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Kansas denies permits for coal power plants

Two controversial coal power plants that would serve Gunnison County, along with other parts of the the west, were stalled last week when the final operational permit for air quality was denied by the Kansas Department of Health and Environment. The decision marks the first time an air quality permit has been denied in the United States based on carbon dioxide emissions.

 

The power plants were the center of local debate after Gunnison Valley citizens spent several months last spring attempting to persuade local electricity distributor Gunnison County Electric Association (GCEA) not to extend their contract with Tri-State Generation and Transmission, the entity proposing the coal plants. Tri-State is the primary power supplier of GCEA. The GCEA board went on to sign the contract.

On Thursday, October 18, Kansas Department of Health and Environment director Rod Bremby made the announcement denying the air quality permit for Sunflower Electric Power Corporation's coal power plant project. Sunflower Electric is a partner of Tri-State in the construction of the two proposed coal power plants.

 

The two plants were to be constructed adjacent to an existing coal power plant in Holcomb, a small town on the plains of western Kansas.

The plants were scheduled to begin construction next year and be operational by 2012. Tri-State recently abandoned plans for a third coal power plant in southeast Colorado, planned to be built by 2019.

In a written statement, Bremby said, “It would be irresponsible to ignore emerging information about the contribution of carbon dioxide and other greenhouse gases to climate change and the potential harm to our environment and health if we do nothing.”

Tri-State and GCEA officials say Holcomb residents and even the state's own researchers were in support of the coal power plants, which they say would incorporate advanced emissions technology and support the local economy.

Some environmental advocates believe the Midwest will be much better off in the long run without additional coal plants. “This is going to have lasting rewards for the region's air, water, economy and climate,” says director of Environment Colorado Matt Baker of the air permit denial.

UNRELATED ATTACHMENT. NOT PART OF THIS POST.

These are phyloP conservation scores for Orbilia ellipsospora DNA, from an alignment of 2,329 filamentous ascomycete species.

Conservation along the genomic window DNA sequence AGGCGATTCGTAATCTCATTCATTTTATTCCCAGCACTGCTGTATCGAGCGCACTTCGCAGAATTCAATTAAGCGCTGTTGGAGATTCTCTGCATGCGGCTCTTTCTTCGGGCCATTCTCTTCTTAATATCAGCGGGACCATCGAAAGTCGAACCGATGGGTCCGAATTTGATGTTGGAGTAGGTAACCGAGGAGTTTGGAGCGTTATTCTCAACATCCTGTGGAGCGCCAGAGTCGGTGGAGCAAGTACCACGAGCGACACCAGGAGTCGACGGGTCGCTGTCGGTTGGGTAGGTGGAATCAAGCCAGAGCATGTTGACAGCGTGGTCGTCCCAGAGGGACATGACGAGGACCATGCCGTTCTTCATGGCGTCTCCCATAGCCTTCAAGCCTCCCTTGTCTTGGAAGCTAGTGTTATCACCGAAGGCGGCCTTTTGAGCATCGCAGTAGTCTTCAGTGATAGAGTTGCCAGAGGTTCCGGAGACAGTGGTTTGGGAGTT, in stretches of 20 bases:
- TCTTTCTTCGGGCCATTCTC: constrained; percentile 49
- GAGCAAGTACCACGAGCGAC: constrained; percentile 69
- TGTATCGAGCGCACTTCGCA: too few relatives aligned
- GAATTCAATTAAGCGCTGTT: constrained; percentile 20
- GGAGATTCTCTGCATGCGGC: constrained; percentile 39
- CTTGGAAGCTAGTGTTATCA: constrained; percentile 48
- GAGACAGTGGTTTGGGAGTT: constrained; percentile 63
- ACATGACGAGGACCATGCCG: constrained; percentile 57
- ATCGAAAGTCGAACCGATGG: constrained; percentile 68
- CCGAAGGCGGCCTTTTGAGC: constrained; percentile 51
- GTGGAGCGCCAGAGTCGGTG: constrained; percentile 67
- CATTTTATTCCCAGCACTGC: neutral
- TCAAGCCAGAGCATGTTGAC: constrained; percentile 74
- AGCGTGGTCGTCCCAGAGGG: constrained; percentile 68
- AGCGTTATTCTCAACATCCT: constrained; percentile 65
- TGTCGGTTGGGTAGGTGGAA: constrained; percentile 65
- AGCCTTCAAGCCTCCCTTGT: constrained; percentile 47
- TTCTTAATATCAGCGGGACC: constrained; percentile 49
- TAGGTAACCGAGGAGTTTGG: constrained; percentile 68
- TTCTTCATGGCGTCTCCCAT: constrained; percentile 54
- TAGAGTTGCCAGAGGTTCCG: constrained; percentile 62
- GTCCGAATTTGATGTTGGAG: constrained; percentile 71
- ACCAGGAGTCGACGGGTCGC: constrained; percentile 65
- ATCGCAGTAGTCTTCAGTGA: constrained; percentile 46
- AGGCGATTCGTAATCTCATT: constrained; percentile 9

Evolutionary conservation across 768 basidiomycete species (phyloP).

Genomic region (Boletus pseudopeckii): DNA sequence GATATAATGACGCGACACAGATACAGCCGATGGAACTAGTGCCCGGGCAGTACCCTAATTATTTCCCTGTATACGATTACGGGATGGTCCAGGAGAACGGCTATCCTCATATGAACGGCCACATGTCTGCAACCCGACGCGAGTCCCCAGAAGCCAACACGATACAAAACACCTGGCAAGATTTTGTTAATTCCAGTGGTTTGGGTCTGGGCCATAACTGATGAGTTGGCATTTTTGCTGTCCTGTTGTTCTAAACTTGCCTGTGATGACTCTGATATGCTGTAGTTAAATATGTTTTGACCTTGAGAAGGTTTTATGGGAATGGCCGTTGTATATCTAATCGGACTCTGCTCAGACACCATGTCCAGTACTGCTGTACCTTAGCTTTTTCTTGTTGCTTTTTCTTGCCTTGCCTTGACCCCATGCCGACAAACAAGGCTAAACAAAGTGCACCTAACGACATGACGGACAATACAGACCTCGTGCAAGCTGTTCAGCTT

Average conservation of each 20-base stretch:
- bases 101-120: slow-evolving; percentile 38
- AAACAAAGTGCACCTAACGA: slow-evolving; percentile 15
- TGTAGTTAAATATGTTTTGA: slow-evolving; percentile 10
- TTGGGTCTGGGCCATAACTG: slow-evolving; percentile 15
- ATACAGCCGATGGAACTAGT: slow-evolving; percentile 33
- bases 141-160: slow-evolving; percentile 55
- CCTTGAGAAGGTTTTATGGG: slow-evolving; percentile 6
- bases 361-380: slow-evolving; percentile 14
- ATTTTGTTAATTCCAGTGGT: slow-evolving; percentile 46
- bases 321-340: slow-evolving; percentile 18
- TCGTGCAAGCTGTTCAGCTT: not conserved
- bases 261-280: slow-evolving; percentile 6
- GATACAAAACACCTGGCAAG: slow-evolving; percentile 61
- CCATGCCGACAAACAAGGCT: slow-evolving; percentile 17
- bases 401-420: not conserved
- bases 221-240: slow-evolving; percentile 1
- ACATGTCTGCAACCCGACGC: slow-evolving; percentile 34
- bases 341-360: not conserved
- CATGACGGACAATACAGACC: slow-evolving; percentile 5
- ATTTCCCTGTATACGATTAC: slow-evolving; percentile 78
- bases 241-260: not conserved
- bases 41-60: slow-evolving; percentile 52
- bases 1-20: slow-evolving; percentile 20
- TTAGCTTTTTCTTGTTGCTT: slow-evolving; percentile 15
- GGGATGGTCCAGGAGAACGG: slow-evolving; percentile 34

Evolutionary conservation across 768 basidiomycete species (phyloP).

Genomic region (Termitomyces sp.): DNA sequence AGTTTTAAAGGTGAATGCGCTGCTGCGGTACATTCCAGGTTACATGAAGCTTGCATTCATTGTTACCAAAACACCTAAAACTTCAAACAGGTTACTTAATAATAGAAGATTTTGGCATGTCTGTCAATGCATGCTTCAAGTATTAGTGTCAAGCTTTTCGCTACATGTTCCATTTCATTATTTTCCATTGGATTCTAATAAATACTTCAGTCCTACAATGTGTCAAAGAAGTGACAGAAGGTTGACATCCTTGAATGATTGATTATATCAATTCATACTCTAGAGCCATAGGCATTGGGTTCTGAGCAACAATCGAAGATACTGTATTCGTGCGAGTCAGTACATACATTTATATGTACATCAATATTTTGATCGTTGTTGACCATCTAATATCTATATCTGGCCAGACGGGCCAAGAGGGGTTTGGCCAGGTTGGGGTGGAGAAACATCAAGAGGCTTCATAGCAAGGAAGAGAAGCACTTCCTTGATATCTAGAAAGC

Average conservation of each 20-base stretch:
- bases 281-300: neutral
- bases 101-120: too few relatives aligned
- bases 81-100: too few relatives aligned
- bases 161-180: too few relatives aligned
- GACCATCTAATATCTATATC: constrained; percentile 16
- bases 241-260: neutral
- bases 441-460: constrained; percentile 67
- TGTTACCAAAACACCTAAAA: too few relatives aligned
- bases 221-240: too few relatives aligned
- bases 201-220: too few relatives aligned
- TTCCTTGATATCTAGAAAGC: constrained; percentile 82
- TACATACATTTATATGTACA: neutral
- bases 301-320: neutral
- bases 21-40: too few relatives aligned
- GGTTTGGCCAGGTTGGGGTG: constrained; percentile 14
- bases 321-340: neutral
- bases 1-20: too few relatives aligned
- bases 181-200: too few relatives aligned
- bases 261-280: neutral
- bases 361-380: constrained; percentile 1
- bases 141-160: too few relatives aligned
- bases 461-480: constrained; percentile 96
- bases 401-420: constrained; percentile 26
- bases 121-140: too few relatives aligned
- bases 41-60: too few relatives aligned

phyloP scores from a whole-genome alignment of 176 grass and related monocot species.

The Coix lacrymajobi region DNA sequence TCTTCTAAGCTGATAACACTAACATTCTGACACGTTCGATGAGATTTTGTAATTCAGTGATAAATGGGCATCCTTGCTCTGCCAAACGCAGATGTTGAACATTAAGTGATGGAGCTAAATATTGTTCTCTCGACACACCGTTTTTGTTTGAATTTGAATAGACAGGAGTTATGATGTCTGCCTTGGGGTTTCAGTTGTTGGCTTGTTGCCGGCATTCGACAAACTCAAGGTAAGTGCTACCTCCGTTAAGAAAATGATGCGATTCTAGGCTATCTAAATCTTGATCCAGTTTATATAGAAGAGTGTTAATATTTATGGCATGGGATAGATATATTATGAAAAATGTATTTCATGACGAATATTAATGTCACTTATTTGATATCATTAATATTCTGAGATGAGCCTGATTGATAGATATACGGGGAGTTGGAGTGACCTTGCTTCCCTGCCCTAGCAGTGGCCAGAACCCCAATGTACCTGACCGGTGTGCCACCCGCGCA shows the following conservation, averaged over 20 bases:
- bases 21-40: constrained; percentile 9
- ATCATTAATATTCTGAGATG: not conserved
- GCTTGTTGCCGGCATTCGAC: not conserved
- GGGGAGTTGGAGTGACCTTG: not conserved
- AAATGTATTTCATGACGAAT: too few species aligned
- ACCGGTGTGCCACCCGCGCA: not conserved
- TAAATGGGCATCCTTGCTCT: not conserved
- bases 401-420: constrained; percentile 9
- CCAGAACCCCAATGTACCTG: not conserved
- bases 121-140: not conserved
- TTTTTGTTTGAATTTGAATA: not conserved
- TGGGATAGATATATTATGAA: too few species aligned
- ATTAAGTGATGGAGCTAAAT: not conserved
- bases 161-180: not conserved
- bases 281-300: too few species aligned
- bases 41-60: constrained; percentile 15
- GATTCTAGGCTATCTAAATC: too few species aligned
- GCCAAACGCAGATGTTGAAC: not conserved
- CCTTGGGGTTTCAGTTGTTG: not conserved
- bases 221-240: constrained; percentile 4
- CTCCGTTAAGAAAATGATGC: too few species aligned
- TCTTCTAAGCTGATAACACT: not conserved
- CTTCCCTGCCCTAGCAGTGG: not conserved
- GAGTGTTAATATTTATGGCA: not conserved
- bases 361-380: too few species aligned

Western Resource Advocates energy policy director John Nielsen says Kansas' denial of the air quality permit shows the growing disillusionment with using coal as an energy source. “It's going to save Tri-State's ratepayers from having to shoulder the burden for dramatic rate increases that would have been necessary to pay for the Kansas plant.”

However, representatives of GCEA and Tri-State are skeptical about any savings.

Tri-State spokesman Jim Van Somren says, “It's a blow. This is a disappointing turn of events.” Van Somren says one of the biggest hits to the cooperative's budget is the cost of purchasing power outside its own generation field. Tri-State is forced to purchase outside energy when the existing coal, oil and wind generation plants do not create enough electricity during peak usage, particularly during ski season, Van Somren says.

Van Somren says the cooperative is committed to providing reliable energy and not leaving the grid black. In 2006 the company spent $247 million on energy from the open market to fill the gap. This year they have budgeted for $346 million.

GCEA board member Lou Costello, who is also the cooperative's representative on the Tri-State board of directors, says the resulting rate increases could come within a few years.

“That's going to happen quick if Tri-State can't generate their own resources,” Costello says. Furthermore, Tri-State will have lost millions of dollars in planning efforts and approvals, he says.

Van Somren says there's no long-range backup plan to replace the coal power expansion and the company will continue to buy energy on the open market to meet demand. Sunflower and Tri-State have until November 2 to file an appeal to the permit denial. Van Somren says Tri-State's board and executive staff are meeting to determine the best course of action.

Costello says litigation hasn't been ruled out. “There's no legal ground for them to not issue thisŠ This is the first (power plant) that has been denied a permit based on carbon dioxide,” Costello says.

The state of Kansas and the EPA do not have any current guidelines restricting the emission of carbon dioxide, though many lobbyists are pushing for a carbon emissions tax. In 2003 the Bush Administration ruled that carbon dioxide cannot be regulated as a pollutant. Current emissions regulations cover substances such as carbon monoxide and nitrogen oxide.

Costello says the plant would have incorporated a state-of-the-art algae recycling system for carbon dioxide, a byproduct of which is biofuel. “If any coal project could be considered a decent one, this is probably it,” he says.

Van Somren says Tri-State's renewable energy program is continuing to grow and by year's end the company will be looking for bids on a 50-megawatt renewable energy project. “Tri-State knows that its generation portfolio has to have balance,” Van Somren says. “It will be interesting to observe this going forward. It's a new chapter.”

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